DIAPER CHANGE

FEDERAL WAY, Wash. -- Private-label diapers are accepting the double dare of national brands, and will continue to grab more market share in the future.That's how the future looks to Tanya Rhone, vice president of marketing at Paragon Trade Brands here, a manufacturer of private-label diapers for some 200 retail operations and a lead player in getting private label to where it stands now.Store-brand

FEDERAL WAY, Wash. -- Private-label diapers are accepting the double dare of national brands, and will continue to grab more market share in the future.

That's how the future looks to Tanya Rhone, vice president of marketing at Paragon Trade Brands here, a manufacturer of private-label diapers for some 200 retail operations and a lead player in getting private label to where it stands now.

Store-brand diapers hold down a 21% share of the business nationally, said Rhone in an interview with SN. She expects that share to grow another 10% to 20% in the next couple of years. Some industry watchers predict the share could double in 10 years.

Two forces will continue to drive the upsurge of private-label diaper sales, said Rhone. One will be continued price appeal; the other will be the industry's attention to quality and product innovation that keeps pace with the national-brand leaders.

At the same time, however, the top national-brand manufacturers will continue to challenge private-label progress by putting downward pressure on their own prices, Rhone said.

Paragon -- a company with more than $500 million in annual sales -- is a leader in its own right. Considered the No. 3 diaper supplier nationally, Paragon not only supplies store-brand products for supermarket chains, but also major mass merchandise and club store operators such as Wal-Mart, Sam's Club, Kmart and Toys "R" Us.

Rhone said pocketbook concerns have helped private-label gains in the diaper category, particularly given diaper price points.

"The economy is soft, and people are going to be very price-conscious -- particularly on big-ticket items like diapers, which also have to be purchased frequently.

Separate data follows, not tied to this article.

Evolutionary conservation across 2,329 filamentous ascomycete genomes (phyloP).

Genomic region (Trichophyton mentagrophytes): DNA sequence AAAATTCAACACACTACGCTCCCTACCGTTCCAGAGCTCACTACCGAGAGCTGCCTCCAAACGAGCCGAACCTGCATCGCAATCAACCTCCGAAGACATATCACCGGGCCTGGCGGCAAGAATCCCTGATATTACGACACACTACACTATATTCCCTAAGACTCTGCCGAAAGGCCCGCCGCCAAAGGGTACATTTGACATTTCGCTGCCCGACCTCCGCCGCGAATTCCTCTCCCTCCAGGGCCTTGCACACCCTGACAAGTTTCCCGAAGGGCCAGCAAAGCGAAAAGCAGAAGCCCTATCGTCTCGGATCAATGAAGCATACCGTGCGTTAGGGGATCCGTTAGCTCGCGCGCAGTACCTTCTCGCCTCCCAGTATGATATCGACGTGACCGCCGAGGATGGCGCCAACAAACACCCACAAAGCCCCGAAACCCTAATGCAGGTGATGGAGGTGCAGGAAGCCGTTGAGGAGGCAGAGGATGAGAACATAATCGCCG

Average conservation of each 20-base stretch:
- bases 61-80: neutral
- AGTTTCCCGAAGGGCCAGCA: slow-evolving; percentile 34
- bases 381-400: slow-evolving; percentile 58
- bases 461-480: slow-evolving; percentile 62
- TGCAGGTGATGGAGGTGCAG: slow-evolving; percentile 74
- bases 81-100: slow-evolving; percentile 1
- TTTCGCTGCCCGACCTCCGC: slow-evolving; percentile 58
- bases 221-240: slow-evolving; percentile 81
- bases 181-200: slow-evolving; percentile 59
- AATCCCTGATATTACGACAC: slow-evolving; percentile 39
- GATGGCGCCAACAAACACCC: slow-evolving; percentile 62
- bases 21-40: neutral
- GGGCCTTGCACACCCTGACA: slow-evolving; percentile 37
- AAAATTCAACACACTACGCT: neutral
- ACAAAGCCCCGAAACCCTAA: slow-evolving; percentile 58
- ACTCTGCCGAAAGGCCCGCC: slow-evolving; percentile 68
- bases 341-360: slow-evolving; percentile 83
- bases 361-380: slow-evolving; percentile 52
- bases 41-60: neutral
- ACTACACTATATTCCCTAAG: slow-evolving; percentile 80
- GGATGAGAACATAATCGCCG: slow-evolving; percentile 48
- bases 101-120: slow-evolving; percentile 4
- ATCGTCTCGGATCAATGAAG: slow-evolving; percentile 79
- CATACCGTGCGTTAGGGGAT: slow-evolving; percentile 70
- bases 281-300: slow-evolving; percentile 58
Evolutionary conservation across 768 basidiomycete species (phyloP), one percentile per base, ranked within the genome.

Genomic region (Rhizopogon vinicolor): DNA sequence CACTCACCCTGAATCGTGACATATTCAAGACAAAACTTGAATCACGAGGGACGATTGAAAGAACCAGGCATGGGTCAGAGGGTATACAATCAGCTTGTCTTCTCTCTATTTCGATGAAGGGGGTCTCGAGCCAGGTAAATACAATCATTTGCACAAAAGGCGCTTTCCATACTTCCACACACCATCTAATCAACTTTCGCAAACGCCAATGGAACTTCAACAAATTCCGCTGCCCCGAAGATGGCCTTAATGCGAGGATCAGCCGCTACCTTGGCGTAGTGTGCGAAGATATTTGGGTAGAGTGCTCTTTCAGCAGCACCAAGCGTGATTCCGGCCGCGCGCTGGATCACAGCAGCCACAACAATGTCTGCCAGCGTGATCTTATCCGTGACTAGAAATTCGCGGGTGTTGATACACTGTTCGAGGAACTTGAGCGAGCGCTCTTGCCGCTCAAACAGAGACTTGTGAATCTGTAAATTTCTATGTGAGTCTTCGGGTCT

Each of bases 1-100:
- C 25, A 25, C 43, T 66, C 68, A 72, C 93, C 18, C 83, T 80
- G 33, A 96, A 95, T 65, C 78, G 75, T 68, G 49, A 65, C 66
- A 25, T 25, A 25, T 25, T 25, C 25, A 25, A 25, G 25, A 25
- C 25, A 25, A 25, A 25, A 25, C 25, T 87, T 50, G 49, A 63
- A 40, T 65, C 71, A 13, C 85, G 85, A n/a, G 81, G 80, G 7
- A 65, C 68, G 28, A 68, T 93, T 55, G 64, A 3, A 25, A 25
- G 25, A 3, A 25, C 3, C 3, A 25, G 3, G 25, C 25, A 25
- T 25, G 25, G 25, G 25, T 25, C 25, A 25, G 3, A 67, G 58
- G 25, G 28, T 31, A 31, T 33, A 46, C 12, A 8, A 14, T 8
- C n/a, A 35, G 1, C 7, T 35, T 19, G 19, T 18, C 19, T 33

"As long as people are watching their pennies and having to plan budgets, they're going to be looking for value. Diapers are the highest ticket item that a family buys in a grocery store, ranging in price from $5 to $9 a bag. There's very little else in a grocery store that costs that much on a per-unit basis," she explained.

"So when you're talking about spending eight bucks a week, people are going to look hard at a product. Price becomes an issue."

However, price appeal alone has not allowed private label to make inroads into the national-brand diaper business, and likewise won't fuel continued growth in the future. Rhone said the second reason for private label's stronger presence in the baby aisle is improved quality.

"The performance of private-label diapers has risen dramatically in the last four to five years. Prior to that, there really wasn't enough quality," said Rhone bluntly. "By that, I mean they didn't work; there was very high leakage. And customers will not sacrifice that for price."

Paragon invested a substantial amount of money on research and development to address the weaknesses in the quality of its products, she said. "We've spent a lot of time in our plants to raise the quality of our equipment as well. And now we deliver a product that is very close to the brands in performance." Data collected during Paragon's usage tests indicated private-label products now score on par with the national brands performance, at 5% to 6% leakage -- in other words, 5% of the diapers a customer buys might leak.

"I think consumers are getting smarter; they're trying private label and saying, 'Hey, the same number of diapers leak as the brand, so why should I pay more?' "

Naturally, the shift toward private label hasn't gone unnoticed by the big branders, as evidenced by Procter & Gamble's price cuts last year on its Luvs and Pampers brands.